Posts by Hayley Shoeppler
Trustees of SBTS affirm strategic plan, pledging continued faithfulness in the midst of COVID-19 crisis. April 21, 2020
Meeting for the first time by digital technology, the Board of Trustees of The Southern Baptist Theological Seminary held its annual Spring meeting on April 20 against the background of the COVID-19 pandemic. The board marked complete attendance and conducted its business understanding the historic nature of the meeting, said President R. Albert Mohler Jr. Mohler presented a strategic report to the trustees that highlighted the institution's responsibility to lead faithfully amidst the COVID-19 crisis and that, in Mohler’s words, underlined the administration’s “absolute determination to continue Southern Seminary’s legacy and mission with excellence and faithfulness long into the future.”
In his report to the trustees, Mohler noted that the seminary has demonstrated leadership and tenacity during times of crisis, from its founding in 1859 until today, through the Civil War, two World Wars, the 1918 pandemic, and the Great Depression. “Since 1859, Southern Baptists have turned to The Southern Baptist Theological Seminary for pastors, missionaries, and other servants of Christ.” It will continue faithfully training church leaders through the crisis presented by the coronavirus, said Mohler.
The scale of the crisis, Mohler said, compounds the pre-existing issues faced by American higher education. Financial pressures were already forcing big changes in the business models of universities and colleges, and the coronavirus is likely to accelerate the changes considerably.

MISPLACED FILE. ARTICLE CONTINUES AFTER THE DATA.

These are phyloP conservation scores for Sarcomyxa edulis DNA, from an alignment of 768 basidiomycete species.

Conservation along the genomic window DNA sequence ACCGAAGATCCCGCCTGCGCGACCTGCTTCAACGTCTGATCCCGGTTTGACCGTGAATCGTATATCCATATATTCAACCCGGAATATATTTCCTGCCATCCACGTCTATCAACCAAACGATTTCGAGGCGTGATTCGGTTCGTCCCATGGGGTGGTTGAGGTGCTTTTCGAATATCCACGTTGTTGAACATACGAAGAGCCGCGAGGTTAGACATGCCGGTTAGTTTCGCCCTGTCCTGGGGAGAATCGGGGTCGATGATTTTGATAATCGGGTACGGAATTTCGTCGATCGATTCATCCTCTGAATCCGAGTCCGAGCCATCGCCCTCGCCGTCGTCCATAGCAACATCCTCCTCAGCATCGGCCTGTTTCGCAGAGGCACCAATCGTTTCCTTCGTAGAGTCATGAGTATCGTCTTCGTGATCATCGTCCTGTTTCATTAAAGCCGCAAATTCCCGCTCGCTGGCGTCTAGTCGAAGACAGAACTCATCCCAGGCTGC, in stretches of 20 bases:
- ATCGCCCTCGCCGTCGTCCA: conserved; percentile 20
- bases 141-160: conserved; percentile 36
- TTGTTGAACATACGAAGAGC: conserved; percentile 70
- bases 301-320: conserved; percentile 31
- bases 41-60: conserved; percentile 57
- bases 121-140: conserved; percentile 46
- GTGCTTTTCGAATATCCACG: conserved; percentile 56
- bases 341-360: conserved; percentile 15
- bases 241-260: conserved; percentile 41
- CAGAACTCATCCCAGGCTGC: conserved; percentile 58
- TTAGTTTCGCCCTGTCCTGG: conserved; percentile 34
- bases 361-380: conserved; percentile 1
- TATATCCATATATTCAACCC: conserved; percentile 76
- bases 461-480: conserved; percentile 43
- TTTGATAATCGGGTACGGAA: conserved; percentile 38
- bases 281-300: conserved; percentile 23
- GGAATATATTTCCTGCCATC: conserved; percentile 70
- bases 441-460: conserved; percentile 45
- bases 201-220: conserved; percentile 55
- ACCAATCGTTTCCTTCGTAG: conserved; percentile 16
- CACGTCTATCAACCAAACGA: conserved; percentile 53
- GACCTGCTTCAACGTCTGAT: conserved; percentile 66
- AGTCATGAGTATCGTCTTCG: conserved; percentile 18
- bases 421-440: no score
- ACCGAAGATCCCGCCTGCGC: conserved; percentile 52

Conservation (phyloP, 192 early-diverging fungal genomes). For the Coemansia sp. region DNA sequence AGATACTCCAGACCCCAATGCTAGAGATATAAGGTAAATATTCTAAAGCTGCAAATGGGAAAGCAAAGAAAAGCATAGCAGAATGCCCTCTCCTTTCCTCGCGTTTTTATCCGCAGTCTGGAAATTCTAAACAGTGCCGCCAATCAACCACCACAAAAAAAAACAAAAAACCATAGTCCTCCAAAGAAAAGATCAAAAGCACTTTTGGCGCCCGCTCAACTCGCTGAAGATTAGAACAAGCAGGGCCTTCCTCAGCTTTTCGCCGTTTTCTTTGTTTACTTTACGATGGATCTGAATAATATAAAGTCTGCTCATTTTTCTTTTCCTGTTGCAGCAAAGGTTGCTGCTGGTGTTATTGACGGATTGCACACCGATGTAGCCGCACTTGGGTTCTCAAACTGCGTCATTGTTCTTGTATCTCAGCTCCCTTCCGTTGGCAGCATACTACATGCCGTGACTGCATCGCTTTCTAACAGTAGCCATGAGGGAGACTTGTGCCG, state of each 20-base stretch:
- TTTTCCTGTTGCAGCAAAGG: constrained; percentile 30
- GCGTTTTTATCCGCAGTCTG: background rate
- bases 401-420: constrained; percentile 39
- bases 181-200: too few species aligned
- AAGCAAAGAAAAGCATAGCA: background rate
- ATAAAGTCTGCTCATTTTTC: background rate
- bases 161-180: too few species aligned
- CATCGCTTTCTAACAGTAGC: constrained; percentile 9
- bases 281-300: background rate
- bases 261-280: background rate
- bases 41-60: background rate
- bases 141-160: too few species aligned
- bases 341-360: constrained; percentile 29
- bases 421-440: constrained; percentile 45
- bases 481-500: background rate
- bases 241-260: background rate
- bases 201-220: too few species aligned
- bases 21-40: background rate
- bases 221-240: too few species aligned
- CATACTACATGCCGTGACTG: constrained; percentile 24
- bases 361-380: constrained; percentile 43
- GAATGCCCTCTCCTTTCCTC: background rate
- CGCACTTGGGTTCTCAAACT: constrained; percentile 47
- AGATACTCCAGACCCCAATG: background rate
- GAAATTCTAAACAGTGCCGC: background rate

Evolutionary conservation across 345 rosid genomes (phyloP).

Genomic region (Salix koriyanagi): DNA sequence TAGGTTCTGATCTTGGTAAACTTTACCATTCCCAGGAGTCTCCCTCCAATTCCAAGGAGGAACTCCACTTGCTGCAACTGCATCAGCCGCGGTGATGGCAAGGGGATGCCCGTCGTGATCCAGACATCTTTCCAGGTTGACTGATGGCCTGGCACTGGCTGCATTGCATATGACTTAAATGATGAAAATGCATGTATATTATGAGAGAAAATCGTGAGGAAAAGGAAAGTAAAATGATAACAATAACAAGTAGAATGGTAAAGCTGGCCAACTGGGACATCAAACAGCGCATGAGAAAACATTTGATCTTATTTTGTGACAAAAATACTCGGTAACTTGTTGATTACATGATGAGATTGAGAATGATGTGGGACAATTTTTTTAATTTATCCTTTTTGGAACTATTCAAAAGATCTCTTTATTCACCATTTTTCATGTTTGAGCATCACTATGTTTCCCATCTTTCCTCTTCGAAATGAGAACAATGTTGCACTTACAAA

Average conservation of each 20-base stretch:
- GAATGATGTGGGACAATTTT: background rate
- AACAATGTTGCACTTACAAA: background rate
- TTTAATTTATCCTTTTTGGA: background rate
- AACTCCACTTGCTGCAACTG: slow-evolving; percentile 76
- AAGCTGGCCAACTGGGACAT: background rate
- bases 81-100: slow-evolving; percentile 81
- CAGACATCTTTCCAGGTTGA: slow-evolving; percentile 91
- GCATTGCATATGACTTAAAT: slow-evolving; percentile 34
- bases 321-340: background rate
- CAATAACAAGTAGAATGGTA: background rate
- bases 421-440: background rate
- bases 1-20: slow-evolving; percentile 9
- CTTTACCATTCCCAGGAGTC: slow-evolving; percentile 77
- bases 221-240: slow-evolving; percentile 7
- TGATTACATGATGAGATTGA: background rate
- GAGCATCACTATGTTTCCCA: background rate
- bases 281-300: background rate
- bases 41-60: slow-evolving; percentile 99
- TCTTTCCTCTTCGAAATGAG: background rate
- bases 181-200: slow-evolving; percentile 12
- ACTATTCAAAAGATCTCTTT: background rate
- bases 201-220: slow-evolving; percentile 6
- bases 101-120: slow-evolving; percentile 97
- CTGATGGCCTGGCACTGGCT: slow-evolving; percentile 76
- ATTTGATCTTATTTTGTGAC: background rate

The administration presented a budget and a revised business model that was premised on and anticipated those changes. Mohler noted that the business model will unfold over time and that it is focused on efficiency and commitments that will further enhance the seminary’s stewardship of the mission assigned to it by Southern Baptists.
“We’ll serve the convention better by adopting these new revisions to our structure,” Mohler said, “and we will continue to make our primary investment into our faculty and building that faculty for the future.”
The budget approved by the Board of Trustees for the upcoming year is set for a thirty-percent reduction in both revenue and expenditures. As Mohler explained, Southern Seminary has built a large residential enrollment that has now been disrupted by the COVID-19 pandemic. As of early March, the Seminary and Boyce College had marked one of the largest on-campus enrollments in the history of theological education. “But, just a few weeks ago, we had to send our on-campus students home,” Mohler recalled. “The fact is that the COVID-19 crisis alters the financial landscape, and this is particularly true for higher education.” It is estimated that the non-profit sector of the U.S. economy will face a significant loss of revenue in the coming months. As Mohler said, the higher education sector will not escape that loss of revenue. In that scenario, the seminary aims to maximize its stewardship by making budgetary decisions now, rather than delaying to a future date.
“Our determination is to act responsibly now, so that Southern Seminary continues to lead in the Southern Baptist Convention, fulfilling the mission given to us since 1859 and emerging from this challenge even more faithful than we began.”
“Clearly, this new academic structure and the budgetary reduction will include some reduction in staffing and personnel. These are deadly serious times. We are facing a challenge that is without precedent for anyone living. It is taking a toll on our hearts, even as we understand the very same sense of seriousness and gravity that falls upon our churches, our state conventions, and our common work together. We certainly did not choose to experience this challenge, but the Lord has called us to faithfulness, even in the midst of this crisis and to serve Southern Baptists with everything we have and everything we are as we look to the future. Southern Baptists are in this together, and we will be faithful together.”